ALSO READHave discussed with J&K on minority issue: Centre to SC SC to hear plea against pellet guns in Kashmir after vacation Will you implementing water harvesting plan, SC asks states Centre, J-K to decide minority status issue in the state: SC SC seeks Centre's reply on plea against special status to J-K
"You are making fun of us," the Supreme Court today said, pulling up the Jammu and Kashmir government for reasons put forward by it for not attending meetings convened by the centre to discuss the issue of majority Muslims getting minority benefits in the state.
Snubbed, senior advocate Rakesh Dwivedi, appearing for the state government, said he wanted to withdraw the affidavit which was allowed.
"You (state government) are in good hands that is why you are safe. Otherwise...," the bench said while permitting the state government to withdraw the affidavit.
The affidavit, filed through Secretary of Department of Law, Justice and Parliamentary Affairs, said the state government was pursuing the matter with utmost seriousness and since the issues involved required deliberation between the highest authorities at the level of the Centre and the state another meeting between the authorities was imminent.
"However, due to various reasons beyond the control of the state authorities, the Central and state governments have unfortunately not been able to convene a second meeting.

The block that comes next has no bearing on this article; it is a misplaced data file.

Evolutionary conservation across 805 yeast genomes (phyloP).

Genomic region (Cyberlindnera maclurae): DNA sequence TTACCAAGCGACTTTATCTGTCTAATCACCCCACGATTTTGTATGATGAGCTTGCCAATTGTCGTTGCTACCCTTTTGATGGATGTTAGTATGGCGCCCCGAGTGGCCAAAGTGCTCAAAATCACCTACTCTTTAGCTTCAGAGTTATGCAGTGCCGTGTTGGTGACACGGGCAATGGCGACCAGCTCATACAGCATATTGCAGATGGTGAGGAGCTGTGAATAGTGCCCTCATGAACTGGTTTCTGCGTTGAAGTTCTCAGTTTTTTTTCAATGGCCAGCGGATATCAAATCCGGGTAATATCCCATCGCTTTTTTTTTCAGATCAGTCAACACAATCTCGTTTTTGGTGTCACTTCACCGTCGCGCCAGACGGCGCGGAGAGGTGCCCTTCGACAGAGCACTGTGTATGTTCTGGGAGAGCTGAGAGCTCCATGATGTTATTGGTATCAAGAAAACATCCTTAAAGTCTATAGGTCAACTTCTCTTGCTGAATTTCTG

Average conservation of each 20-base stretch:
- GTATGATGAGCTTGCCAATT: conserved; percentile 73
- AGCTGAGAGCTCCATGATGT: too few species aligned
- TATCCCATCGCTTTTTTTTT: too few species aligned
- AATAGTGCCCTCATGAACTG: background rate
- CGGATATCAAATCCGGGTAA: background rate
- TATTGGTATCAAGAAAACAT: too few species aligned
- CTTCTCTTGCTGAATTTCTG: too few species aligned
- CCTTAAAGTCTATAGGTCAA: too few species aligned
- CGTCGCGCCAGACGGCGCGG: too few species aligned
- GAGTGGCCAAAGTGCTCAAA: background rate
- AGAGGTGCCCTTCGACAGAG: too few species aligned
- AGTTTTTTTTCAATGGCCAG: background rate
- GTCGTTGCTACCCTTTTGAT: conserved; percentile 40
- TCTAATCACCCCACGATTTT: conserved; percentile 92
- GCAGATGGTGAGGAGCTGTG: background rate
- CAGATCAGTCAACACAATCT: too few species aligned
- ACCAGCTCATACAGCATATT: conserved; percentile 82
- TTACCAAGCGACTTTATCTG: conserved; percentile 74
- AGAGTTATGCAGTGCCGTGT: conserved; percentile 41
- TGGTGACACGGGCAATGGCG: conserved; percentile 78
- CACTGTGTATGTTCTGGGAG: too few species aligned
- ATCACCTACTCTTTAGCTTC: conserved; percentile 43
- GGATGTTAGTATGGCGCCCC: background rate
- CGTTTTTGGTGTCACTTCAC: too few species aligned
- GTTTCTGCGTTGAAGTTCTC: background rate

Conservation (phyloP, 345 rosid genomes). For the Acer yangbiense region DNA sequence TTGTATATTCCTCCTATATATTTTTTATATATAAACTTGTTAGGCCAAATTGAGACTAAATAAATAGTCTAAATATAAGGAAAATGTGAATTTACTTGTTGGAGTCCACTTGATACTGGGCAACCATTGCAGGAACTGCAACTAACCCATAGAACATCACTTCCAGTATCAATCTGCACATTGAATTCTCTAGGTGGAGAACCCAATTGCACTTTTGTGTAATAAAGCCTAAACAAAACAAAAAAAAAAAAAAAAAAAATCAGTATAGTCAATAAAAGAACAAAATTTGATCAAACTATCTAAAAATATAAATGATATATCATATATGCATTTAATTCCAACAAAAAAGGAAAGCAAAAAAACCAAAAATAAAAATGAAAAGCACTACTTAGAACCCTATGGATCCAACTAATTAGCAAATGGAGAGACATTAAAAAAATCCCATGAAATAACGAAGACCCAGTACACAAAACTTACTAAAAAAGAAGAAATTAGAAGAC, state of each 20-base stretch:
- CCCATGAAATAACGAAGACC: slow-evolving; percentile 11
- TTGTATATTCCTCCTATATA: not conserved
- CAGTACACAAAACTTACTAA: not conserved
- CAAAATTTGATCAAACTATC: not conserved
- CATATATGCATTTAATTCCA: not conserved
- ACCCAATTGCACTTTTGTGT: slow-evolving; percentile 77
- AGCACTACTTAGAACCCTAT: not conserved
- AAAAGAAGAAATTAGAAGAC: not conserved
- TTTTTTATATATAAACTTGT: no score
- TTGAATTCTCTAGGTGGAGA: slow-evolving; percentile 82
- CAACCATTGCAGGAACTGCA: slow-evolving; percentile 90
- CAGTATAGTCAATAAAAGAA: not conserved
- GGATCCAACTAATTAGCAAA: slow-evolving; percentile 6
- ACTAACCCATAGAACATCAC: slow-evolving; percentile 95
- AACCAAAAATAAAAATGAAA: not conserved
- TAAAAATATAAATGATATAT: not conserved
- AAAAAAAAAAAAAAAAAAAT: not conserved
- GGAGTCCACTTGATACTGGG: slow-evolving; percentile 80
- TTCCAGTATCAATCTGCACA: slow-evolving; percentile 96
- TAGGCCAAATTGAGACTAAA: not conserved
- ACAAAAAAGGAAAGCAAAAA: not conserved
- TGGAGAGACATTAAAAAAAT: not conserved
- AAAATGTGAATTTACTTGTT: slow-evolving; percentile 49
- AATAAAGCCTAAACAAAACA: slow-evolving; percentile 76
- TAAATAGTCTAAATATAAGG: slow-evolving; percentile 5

"It is submitted with utmost deference to this court that the concerned state officials and the administrative machinery have all been occupied inter-alia due to fragile law and order situation, peculiar security issues, preparation and conduct of the ongoing annual Amarnath Yatra," it said.
The affidavit further said that the issue of dealing with the difficulties of minorities in the state of Jammu and Kashmir requires further deliberation with the Union of India so as to reach at a just, fair and equitable solution.
The apex court today granted three months time as the last opportunity to the Centre to discuss with the Jammu and Kashmir government and find a solution to a host of issues including whether over 68 per cent Muslims in the state can be regarded as minority and avail benefits under the category.
Earlier, the court had issued notices to the Centre, the state government and the National Commission for Minorities (NCM) on the plea filed by Jammu-based advocate Ankur Sharma, alleging that benefits accruing to minorities were being taken away by Muslims, who were in majority in the state.
(This story has not been edited by Business Standard staff and is auto-generated from a syndicated feed.)